Tiny Party Needs Terror

According to Heller and Nekrich’s “Utopia in Power: The History of the Soviet Union from 1917 to the Present,” “From the first days of the regime, dictatorship was a panacea for all problems, be they political, economic or social.” In fact, Lenin believed that his ideal socialist society could only be augured-in by mass terror. One of the practical results of being a tiny minority controlling party is the need for muscle. The Bolshevik’s officially represented subgroup, ie the “industrial workers,”only claimed 2% of the nation’s population, and of this, only 5% of these claimed Bolshevik membership. So, the Party had to establish a tyranny just to retain power. Also, this put most other groups into the status of “Party enemy,” justifying much future bloodshed. Interestingly, the reality of a takeover by a small group of radical and violent socialist revolutionaries, resulting in permanent tyranny, repeated itself in virtually every subsequent communist “people’s revolution” worldwide, writes Pipes.

Lenin, the brilliantly subversive mind he was, realized there was no other choice for his Bolsheviks, but to rule Russia via tyranny, and he embraced this fact. He stated, “It is true that liberty is precious; so precious that it must be carefully rationed.” Lenin defined dictatorship as, “power that is limited by nothing, no laws, that is restrained by absolutely no rules, that rests directly on coercion,” states Pipes. Lenin believed in the use of unlimited power to achieve his revolutionary goals, where some would be completely annihilated to remove their resistance and also provide a lesson for others. He claimed morality was for the birds, claiming, “There are no morals in politics; there is only expedience. A scoundrel may be of use to us just because he is a scoundrel.”

Cheka Secret Police

For these purposes, Lenin organized the Cheka secret police to carry out his will, and was directly under his control. The secret police units covered the entirety of Russia, and were eventually given unlimited powers, up to delivering death on the spot, like ancient Roman lictors. Hostages from the elites were also taken for leverage. Also, a new weapon of mass terror was invented – the concentration camp, only later perfected by Hitler, according to Heller and Nekrich.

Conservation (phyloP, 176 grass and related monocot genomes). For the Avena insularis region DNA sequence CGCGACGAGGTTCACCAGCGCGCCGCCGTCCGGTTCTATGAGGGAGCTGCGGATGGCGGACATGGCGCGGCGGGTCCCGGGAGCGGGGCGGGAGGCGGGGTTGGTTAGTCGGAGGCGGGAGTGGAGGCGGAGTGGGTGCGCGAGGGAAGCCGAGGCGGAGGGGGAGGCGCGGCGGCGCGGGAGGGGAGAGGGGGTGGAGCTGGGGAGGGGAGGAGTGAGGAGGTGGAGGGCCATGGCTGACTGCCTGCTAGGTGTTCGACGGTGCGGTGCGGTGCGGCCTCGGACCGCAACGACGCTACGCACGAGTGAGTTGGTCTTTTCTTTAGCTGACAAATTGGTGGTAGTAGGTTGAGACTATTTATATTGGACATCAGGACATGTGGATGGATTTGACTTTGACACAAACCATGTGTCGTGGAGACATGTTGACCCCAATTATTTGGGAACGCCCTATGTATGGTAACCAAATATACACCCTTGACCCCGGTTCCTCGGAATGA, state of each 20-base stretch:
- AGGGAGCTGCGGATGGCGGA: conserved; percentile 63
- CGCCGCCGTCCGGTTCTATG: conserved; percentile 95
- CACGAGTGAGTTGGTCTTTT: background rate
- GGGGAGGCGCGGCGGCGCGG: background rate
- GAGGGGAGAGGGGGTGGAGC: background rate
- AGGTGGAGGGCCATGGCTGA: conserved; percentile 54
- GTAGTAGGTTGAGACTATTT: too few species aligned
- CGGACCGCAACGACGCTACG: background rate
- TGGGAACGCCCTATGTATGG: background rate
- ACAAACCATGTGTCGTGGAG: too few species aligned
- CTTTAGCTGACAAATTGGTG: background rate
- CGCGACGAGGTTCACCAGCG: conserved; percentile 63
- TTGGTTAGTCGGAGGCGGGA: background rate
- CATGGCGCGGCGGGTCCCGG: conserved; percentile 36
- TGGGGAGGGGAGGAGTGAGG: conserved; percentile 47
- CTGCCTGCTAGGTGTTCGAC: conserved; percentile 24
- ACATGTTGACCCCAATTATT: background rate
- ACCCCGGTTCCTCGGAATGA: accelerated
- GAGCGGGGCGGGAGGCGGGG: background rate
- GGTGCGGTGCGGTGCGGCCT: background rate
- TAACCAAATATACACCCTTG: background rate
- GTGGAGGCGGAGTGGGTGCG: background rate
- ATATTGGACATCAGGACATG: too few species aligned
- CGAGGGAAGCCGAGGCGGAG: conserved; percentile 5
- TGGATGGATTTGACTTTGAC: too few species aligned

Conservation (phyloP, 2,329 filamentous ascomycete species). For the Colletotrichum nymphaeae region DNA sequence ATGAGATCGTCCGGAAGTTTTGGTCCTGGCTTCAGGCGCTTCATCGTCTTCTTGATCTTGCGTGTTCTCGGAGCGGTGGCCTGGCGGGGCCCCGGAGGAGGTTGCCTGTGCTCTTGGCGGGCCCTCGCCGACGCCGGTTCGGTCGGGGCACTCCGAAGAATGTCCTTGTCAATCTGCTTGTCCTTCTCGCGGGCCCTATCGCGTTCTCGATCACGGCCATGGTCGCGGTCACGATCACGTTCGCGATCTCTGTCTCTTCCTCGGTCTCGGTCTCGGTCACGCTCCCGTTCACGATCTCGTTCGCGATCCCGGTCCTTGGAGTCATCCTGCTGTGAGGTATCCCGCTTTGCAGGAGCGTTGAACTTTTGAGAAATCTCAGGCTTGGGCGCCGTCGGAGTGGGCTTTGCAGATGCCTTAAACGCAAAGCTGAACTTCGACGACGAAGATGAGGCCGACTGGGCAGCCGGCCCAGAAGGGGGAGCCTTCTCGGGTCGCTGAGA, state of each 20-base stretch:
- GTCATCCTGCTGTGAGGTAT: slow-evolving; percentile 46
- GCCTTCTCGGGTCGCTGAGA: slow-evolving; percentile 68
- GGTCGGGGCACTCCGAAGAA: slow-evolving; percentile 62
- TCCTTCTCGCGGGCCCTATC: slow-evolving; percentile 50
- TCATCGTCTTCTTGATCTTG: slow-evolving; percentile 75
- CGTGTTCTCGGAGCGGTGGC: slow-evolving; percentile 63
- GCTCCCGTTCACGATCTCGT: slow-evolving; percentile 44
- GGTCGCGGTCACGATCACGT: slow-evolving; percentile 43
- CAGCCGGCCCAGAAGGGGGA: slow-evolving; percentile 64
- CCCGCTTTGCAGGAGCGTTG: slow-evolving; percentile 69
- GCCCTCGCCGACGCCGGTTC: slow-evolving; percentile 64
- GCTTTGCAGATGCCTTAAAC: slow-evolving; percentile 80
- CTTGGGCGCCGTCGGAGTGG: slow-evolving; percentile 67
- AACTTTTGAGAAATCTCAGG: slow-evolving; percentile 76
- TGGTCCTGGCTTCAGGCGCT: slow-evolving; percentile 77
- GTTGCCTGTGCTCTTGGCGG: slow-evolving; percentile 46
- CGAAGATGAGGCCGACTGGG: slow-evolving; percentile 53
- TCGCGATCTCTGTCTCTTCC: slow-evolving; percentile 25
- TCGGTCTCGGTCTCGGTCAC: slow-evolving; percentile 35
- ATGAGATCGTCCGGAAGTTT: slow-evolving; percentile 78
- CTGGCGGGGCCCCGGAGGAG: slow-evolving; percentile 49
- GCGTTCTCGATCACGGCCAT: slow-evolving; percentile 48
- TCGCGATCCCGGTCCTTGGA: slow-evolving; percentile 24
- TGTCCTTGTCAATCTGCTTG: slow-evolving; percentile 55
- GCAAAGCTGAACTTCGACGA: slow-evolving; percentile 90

Not Justice, But Revolution

The head of the Cheka, Feliz Dzerzhinsky, described his thoughts on justice, “Do not believe that I seek revolutionary forms of justice. We don’t need justice at this point…I propose, I demand, the organization of revolutionary annihilation against all active counterrevolutionaries.” The Cheka’s purpose was simply to “liquidate,” ie physically remove or destroy all opposition to Lenin’s Bolshevik revolutionary rule. So, rival political parties were initially outlawed, such as the Constitutional Democrat “Kadets,” then later wiped out.

Police “Infallibility”

While the Cheka was officially disbanded in 1922, every succeeding organization carried the same mandate, such as the KGB. No one knows the full toll, but the Cheka took on “class enemies”, a category that included most resident Russians. The Cheka held extra-legal trials, and also sent persons to concentration camps, or simply shot those considered enemies of the state, according to Carson. Hundreds of thousands or millions may have been liquidated in a few short years. And yet, the Cheka had been invested with total protection from any prosecution or liability, by Lenin, for their acts. This conferred on them an almost papal “infallibility,” write Heller and Nekrich. This matches the infallibility attached to Lenin by later Russian generations of Marxists.


Lenin was infirm for some time before he died. On May 25-26th, 1922 he suffered a stroke, which paralyzed his right side and deprived him of powers of speech. Feeling better by October 2, he began working again but suffered another near-fatal stroke on December 13th. Again, on March 9, 1923, he suffered yet another stroke that turned him into a living corpse. Almost a year later Lenin died, aged 54. Unfortunately, in his declining years he saw big defects in the Communist Party, and some of the leaders, like Stalin, but was powerless to effect meaningful change.

Lenin was only in power for seven years, from late 1917 to 1924, and even then his last few years we spent in extremely sickened conditions. His strong leadership lasted about half a decade. Yet, we owe to Lenin the model of nearly all subsequent communist revolutions. His masterful interpretation of Marx produced ideas and practice regarding power, revolution, leadership, economics and terror which were all aped by subsequent Marxist dictators. Lenin was not as enamored by murder as Stalin or Mao, but still established the model for how communist states must establish a reign of terror to survive. For all this, Vladimir Lenin must never be forgotten.


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Kelly OConnell -- Bio and Archives | Comments

Kelly O’Connell is an author and attorney. He was born on the West Coast, raised in Las Vegas, and matriculated from the University of Oregon. After laboring for the Reformed Church in Galway, Ireland, he returned to America and attended law school in Virginia, where he earned a JD and a Master’s degree in Government. He spent a stint working as a researcher and writer of academic articles at a Miami law school, focusing on ancient law and society. He has also been employed as a university Speech & Debate professor. He then returned West and worked as an assistant district attorney. Kelly is now is a private practitioner with a small law practice in New Mexico.